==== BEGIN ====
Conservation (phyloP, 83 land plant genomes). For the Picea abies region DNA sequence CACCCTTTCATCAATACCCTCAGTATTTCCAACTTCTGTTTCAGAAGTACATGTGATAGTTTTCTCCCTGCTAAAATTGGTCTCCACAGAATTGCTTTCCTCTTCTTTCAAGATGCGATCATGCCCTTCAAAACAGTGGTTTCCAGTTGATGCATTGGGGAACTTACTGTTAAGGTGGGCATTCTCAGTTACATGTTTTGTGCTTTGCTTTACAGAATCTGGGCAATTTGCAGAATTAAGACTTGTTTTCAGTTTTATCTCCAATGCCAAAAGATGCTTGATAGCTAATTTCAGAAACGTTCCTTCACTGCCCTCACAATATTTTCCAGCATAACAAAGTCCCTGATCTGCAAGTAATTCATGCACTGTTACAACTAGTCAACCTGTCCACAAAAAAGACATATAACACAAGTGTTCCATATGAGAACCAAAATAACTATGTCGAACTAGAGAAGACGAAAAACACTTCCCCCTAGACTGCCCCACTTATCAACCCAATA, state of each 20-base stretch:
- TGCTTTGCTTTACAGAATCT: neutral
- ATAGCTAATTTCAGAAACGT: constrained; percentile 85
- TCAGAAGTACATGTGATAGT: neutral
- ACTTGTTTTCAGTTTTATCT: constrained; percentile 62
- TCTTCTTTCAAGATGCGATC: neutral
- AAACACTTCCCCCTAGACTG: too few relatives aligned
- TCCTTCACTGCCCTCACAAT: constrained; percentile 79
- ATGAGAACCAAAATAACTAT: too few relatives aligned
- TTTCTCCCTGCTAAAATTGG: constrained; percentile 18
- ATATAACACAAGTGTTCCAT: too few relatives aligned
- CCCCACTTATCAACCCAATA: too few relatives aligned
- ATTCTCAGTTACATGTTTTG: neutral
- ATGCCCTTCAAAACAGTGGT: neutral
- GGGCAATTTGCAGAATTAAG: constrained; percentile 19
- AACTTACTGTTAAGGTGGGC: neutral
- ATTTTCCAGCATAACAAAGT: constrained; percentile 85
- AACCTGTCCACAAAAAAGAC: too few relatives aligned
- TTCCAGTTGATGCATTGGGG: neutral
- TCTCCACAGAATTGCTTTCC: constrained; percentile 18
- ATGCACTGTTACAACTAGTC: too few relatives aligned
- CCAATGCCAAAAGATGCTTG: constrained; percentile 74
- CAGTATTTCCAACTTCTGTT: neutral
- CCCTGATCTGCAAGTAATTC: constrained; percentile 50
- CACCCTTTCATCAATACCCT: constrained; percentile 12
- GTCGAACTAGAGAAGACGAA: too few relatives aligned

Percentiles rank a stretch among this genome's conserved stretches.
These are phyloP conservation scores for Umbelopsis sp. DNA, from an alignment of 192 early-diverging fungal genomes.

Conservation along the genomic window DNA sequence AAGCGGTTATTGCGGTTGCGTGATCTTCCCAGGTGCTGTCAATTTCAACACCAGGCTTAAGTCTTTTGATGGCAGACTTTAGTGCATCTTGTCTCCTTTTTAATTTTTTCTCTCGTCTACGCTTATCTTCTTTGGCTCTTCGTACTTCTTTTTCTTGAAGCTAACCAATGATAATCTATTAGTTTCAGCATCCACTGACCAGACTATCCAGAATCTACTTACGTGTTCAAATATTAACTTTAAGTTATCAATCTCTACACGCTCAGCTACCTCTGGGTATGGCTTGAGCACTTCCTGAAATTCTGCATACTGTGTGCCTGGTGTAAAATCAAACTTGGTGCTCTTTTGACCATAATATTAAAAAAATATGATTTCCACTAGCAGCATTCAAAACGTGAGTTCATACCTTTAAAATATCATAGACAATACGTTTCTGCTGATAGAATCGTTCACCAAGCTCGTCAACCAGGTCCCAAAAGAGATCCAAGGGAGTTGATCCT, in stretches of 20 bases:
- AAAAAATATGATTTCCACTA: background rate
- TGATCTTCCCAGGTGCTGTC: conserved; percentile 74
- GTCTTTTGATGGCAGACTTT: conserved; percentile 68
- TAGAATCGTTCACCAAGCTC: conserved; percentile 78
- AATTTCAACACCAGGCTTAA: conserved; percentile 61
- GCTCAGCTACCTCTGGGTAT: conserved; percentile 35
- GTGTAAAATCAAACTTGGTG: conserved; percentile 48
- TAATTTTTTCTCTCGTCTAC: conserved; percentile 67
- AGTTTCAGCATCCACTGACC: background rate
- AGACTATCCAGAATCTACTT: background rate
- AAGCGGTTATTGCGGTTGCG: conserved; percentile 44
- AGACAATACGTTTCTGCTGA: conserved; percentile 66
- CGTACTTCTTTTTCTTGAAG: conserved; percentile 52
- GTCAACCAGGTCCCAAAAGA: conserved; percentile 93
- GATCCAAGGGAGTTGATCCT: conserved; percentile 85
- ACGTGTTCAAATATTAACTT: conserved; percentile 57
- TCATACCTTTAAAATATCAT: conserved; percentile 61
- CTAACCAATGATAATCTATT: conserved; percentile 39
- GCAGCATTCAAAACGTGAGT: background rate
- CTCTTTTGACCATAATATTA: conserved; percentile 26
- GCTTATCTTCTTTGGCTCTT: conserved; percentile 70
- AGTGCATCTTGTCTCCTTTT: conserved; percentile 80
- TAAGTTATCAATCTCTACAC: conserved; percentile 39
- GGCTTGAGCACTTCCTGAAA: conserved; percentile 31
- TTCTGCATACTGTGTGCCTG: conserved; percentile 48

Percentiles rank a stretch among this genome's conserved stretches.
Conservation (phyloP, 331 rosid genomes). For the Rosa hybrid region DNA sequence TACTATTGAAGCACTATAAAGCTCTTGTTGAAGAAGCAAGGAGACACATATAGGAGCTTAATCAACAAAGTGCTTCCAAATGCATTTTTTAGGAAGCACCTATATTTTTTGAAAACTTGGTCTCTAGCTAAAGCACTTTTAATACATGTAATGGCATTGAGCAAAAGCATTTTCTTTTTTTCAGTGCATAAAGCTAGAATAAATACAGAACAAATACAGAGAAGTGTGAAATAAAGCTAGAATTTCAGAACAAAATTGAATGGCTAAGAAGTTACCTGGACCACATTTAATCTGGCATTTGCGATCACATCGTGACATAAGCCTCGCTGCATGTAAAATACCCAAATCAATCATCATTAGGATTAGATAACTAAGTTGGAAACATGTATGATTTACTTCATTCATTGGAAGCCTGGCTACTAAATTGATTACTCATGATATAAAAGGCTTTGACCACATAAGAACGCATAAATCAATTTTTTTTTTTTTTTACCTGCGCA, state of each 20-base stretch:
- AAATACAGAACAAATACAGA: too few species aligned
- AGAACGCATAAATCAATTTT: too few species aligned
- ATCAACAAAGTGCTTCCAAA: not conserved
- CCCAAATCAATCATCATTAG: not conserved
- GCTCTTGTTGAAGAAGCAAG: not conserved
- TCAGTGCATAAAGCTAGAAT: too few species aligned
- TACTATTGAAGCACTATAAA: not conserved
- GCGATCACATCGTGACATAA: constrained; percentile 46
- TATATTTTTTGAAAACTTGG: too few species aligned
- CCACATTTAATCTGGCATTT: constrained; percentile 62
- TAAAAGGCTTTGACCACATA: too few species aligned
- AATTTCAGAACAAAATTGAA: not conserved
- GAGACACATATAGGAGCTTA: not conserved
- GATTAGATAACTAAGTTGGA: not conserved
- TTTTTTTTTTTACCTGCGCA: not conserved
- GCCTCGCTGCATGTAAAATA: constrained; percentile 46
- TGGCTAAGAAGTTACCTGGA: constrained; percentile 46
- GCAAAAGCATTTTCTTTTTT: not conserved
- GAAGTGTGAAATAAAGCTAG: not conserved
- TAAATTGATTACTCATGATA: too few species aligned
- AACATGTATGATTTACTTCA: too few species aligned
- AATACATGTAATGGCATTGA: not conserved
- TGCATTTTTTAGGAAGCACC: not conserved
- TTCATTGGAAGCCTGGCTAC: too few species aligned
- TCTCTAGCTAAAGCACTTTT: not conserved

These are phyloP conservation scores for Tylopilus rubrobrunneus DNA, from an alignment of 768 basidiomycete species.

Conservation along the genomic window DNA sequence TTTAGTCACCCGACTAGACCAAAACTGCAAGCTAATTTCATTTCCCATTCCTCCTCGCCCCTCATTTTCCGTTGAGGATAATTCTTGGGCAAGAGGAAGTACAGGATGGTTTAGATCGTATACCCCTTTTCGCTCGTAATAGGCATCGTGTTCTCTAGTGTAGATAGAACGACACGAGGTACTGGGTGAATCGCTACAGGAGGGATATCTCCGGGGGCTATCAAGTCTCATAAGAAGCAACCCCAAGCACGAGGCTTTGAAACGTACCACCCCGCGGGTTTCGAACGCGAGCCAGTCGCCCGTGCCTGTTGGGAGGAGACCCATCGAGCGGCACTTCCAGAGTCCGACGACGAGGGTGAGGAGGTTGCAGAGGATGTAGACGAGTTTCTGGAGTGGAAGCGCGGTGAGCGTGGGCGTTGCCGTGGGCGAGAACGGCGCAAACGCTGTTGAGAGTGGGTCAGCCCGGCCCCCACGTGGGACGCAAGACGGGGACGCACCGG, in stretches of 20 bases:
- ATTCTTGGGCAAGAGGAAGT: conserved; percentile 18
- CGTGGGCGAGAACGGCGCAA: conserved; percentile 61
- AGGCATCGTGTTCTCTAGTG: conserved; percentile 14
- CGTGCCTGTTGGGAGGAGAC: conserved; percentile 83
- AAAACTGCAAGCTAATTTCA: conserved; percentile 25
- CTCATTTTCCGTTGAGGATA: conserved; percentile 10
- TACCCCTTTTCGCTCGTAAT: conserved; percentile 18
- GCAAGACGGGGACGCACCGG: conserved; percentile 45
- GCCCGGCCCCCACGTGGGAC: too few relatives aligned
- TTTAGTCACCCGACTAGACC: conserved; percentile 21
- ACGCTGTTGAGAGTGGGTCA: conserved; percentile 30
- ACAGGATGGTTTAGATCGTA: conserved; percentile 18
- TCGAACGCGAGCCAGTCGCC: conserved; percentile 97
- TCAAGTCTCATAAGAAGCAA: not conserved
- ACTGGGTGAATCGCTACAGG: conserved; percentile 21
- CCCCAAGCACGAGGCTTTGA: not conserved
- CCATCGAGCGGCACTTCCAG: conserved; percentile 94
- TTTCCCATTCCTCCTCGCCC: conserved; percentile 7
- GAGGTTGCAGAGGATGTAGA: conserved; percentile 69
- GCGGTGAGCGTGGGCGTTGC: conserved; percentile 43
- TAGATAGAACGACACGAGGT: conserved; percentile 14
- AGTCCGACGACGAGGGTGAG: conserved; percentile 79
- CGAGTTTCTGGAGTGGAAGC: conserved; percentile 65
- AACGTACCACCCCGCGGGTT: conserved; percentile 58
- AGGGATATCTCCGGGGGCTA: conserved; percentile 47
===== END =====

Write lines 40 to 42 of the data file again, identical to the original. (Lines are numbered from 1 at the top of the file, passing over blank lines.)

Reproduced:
- AAGCGGTTATTGCGGTTGCG: conserved; percentile 44
- AGACAATACGTTTCTGCTGA: conserved; percentile 66
- CGTACTTCTTTTTCTTGAAG: conserved; percentile 52